Rau: Take a minute to look around on your hike
July 1, 2016
Hiking or biking the Valley trails can be pure eye candy at this time of year! The late snows have left lots of moisture in the ground and the lower Fraser Valley flowers, trees and shrubs are showing their pleasure. The waves of full fields glowing in the sun of purple one-sided penstemon are soothing to the eyes. Like a carpet, the purple lupine fills the meadows and the hillside behind my house. You sometimes see the tall red trumpet shapes of the Scarlet Gila or the just now emerging stalks of the red Indian Paintbrush. I even see white Indian paintbrush if I look carefully. The columbines vary in their delicate colors and love the meadows or somewhat shaded areas, particularly on the lower hillsides of Nine Mile Mountain at the Snow Mountain Ranch.
I spend more time as a journey hiker, taking pictures along the way or just staring at the scenery enjoying the journey, in contrast to the destination hiker, who gets to the destination at all cost. What amazes me are how tall the stalks of buckwheat are from their low bed of leaves. And the normal buckwheat or off-white color varies to a soft pink which turns to more of a chocolate in the fall. The wild mountain roses are growing everywhere spreading to fill your shaded yard. The yellow mustard and sweet clover provides a wonderful yellow tinge in every field or by the roadside.
The daffodils, which are poisonous to deer, have come and gone and Tim’s garden is now bursting with cheerful Shasta daisies that look similar to the familiar roadside daisy but have larger and more robust blooms, usually only one per stalk. Shasta daisies tend to bloom in clumps from 2 to 3 feet tall and 1 to 2 feet wide. They bear all-white daisy petals, yellow disk florets, and contrasting glossy, dark green leaves. This is in contrast to the Oxeye Daisies which are considered a noxious weed and are single flowerheads at the ends of stems having brown-edged, green bracts at their base. Each ‘daisy’ is a cluster of many flowers, the ray flowers are white and look like petals. The disk flowers are small and yellow and make up the center.
Even though beautiful right now, Locoweed is the most wide-spread poisonous plant problem to livestock in the Western United States. It occurs as both white and purple in many locations but the Colorado locoweed is bright pink. It is relatively palatable to livestock and individual animals will seek it out. Checking it out on the web, Locoweed is often a common name for plants produce swainsonine, a phytotoxin harmful to livestock. In cattle at high altitude, complications of locoism can include congestive heart failure. In cattle, sheep, and goats, locoweed poisoning causes reproductive losses.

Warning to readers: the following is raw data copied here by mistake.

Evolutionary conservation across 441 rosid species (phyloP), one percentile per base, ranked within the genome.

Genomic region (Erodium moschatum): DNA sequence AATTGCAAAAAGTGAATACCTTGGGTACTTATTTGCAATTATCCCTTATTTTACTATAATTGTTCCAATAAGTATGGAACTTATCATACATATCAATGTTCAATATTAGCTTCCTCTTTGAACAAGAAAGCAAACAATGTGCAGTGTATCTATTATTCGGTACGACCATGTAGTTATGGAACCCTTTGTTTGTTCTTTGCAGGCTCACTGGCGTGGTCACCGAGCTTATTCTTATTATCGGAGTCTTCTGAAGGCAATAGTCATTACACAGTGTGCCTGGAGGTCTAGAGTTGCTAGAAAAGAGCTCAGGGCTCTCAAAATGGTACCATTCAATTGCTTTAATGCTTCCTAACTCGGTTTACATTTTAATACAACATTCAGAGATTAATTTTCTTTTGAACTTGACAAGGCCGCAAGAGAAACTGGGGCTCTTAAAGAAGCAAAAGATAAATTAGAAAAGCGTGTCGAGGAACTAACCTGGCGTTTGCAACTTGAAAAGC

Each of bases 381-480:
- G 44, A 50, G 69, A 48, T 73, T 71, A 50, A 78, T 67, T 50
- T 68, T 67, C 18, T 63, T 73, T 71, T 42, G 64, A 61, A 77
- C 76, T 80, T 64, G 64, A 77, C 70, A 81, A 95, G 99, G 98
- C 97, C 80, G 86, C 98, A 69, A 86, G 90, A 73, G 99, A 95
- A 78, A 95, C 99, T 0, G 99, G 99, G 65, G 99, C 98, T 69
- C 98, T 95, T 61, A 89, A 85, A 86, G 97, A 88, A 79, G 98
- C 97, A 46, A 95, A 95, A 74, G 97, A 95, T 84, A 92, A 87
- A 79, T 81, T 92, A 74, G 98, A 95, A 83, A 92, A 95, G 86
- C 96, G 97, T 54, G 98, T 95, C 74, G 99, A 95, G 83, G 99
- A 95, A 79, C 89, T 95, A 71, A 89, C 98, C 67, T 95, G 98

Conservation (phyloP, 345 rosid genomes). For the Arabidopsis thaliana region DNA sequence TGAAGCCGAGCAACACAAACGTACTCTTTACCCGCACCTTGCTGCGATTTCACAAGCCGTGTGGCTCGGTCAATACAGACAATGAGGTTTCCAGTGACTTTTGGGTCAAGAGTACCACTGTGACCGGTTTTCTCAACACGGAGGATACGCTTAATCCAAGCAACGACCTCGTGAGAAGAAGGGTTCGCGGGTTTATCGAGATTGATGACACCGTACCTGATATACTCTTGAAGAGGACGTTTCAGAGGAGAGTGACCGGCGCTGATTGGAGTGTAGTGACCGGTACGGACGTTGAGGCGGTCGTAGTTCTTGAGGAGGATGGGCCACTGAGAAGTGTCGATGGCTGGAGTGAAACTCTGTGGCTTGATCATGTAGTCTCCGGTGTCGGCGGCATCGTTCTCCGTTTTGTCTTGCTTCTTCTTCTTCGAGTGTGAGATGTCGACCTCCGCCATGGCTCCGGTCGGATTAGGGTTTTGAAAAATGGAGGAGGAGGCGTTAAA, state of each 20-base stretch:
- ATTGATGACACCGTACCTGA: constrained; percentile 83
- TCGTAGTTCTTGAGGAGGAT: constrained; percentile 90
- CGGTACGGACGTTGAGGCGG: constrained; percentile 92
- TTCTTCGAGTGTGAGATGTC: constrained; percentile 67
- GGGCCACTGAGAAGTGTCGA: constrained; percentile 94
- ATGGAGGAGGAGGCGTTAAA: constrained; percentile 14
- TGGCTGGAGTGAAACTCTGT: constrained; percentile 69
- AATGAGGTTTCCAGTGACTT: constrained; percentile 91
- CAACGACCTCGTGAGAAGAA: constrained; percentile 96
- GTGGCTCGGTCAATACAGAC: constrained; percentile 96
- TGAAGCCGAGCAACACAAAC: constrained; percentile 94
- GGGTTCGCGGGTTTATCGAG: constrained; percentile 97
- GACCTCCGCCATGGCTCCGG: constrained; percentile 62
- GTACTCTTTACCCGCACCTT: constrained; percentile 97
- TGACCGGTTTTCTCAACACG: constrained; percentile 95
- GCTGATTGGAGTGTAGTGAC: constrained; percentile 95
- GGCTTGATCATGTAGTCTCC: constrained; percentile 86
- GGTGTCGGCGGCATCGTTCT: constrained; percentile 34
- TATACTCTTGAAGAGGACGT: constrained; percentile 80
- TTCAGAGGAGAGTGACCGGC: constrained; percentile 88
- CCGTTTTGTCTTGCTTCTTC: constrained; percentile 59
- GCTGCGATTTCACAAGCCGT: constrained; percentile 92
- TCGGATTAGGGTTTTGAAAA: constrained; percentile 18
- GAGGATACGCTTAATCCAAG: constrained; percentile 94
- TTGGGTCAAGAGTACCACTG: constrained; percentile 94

The main flowers of summer are just starting in the Valley but in contrast, Patricia Berman, local wildflower guru found “My hikes this week took me up to higher elevations where most of the flowers are not yet blooming. I did see fields of Marsh Marigold and Globe Flower on the Columbine Lake trail. Sometimes it is good to not have a destination and instead just enjoy the wilderness that you are in.
Take those moments to look around and see what’s blooming or stop to listen to a waterfall, coming over a cliff, that is only there for a brief time. I also saw this week, on the Strawberry Trail, bouquets of blue Columbines that are just starting to bloom. Cross Strawberry Creek on the bridge and continue down the valley to find that perfect lunch spot by the creek. Listen to the river as it rolls past you full of snow melt.”
LAND TRUST FUNDRAISER
To help preserve some of these vivid displays of nature, help support your Colorado Headwaters Land Trust Sunday July 10 230p-530p at the Winding River Ranch with live music, paddle raiser, live auction, fishing along the beautiful Colorado River, hiking, horseshoes and petting zoo, family friendly dinner and dancing. Ticket are $60.00 per adult and kids 12 and under $30.00. Call 970-887-1177 or visit ColoradoHeadwatersLandTrust.org for more information or to purchase tickets.